A rare set of circumstances for both defense attorneys and prosecutors has been created by a written account detailing the 1997 torture of Haitian immigrant Abner Louima, in which disgraced former New York City police officer Justin Volpe exonerates convicted Officer Charles Schwarz in the incident and names as his accomplice an officer who had been acquitted.
     While Volpe had previously tried to exonerate Schwarz during his trial, telling prosecutors that they had the wrong man, the account filed with Federal authorities in August is the first direct statement the former officer has made to them. Volpe’s attorney, Marvyn Kornberg, would not say to whom Volpe had given his statement, but those involved in the case believe it was Federal probation officers preparing a pre-sentencing report. Both Volpe, who interrupted his trial to plead guilty on May 25 to the attack on Louima, and Schwarz, face possible sentences of life in prison.


Phoenix-area cops don’t take being outgunned lightly

     In an effort to stay one step ahead of the bad guys, law enforcement agencies in the Maricopa County, Ariz., area are undertaking a series of upgrades in training, weapons and protective gear to better safeguard their sworn personnel.
     Following the line-of-duty death in March of Marc Atkinson, a 28-year-old Phoenix police officer who was fatally shot during an ambush by a drug dealer, the department made a return to two-officer cars during its second shift patrol — a move applauded by officers. “I think it’s an excellent idea, two in every car; but they should do it for the first, second and third shifts,” said Officer Richard Hejna, a 15-year veteran...


Jeepers creepers — there’s no law gainst peepers!

      As technology continues to provide tools that make it possible for voyeurs to peep at a discreet distance from both their victims and the law, Massachusetts legislators are considering a bill that would make spying on others with video cameras and other devices a crime punishable by jail time.
     In July, Cambridge, Mass., police charged a computer installer, Robert E. Higgins Jr., with using a high-tech camera to peep on dozens of women in the neighborhood of Cambridgeport while they were changing or showering. More than the crime itself, what outraged residents of the community was that Higgins was let go on personal recognizance since peeping is not a crime in the state. He was charged with two misdemeanors, trespassing and resisting arrest.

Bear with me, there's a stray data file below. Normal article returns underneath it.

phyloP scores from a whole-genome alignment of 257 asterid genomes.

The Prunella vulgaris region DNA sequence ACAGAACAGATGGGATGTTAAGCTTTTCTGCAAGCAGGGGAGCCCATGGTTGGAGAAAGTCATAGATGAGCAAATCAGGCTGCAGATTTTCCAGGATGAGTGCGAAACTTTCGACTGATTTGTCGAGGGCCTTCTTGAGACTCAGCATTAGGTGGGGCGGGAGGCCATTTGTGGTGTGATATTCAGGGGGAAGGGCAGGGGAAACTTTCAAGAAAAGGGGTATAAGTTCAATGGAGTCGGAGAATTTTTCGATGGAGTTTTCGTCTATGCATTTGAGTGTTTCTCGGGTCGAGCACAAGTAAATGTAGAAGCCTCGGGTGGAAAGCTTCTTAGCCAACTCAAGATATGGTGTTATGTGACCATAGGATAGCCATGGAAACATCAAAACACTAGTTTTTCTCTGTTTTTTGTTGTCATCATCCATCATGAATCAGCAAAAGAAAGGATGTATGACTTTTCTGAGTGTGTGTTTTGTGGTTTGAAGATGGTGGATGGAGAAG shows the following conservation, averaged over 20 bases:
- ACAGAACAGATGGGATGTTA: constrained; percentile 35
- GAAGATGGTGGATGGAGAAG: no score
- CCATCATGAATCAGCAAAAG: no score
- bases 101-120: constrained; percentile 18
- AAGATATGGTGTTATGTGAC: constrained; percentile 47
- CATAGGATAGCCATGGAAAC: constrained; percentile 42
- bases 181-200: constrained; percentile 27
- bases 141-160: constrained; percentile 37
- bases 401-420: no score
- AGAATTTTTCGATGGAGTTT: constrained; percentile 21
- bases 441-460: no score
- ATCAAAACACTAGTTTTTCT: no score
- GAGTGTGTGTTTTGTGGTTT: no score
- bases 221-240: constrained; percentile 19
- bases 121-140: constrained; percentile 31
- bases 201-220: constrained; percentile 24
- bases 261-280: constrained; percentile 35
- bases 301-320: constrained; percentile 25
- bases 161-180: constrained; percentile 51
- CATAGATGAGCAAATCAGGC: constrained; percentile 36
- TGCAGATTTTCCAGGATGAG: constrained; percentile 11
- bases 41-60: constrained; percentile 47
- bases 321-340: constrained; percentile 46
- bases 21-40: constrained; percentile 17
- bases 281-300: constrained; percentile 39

Ex-chief says demographics, not police efforts, drive crime

      Anthony V. Bouza, the outspoken former police chief of Minneapolis, says that years ago he had reached a conclusion similar to that drawn by the authors of “Legalized Abortion and Crime”: namely, that the increase in selective abortion brought about by the 1973 Roe v. Wade decision was having a greater impact on crime rates than were policing efforts.
      American police chiefs are taking credit for a crime reduction that they have had little to do with, asserts Bouza who ran the department during the 1980s and “failed miserably,” in his words, to stanch a rising tide of violence and criminality...


Policing is kid stuff in NJ

      For one week this summer, youngsters in Middlesex Borough, N.J., learned the fine art of fingerprinting, crime scene investigation and water rescue along with other law enforcement skills at the Police Department Mini-Academy — a kind of policing Little League for area children.
      The program was established in the summer of 1998 so that youngsters could get to know officers and avoid trouble with the law, said Lieut. Kevin Reilly. It may seem a little demanding, he acknowledged — there’s plenty of saluting, addressing superiors as “Sir” and physical training — but the kids seem to enjoy it...


The white stuff: NAPO rocked by extremist

      Attendees at last month’s annual conference of the National Association of Police Organizations annual conference were rocked by the views espoused by a white separatist who was invited unwittingly by the group’s executive director to debate the racial profiling issue opposite a civil liberties attorney.
      The speaker, Jared Taylor, told NAPO members at the Denver gathering that police were justified in using racial profiling to make car stops because Federal statistics show a higher percentage of blacks committing violent crimes than whites. Police, he said, would be ignoring common sense if they did not take that into consideration.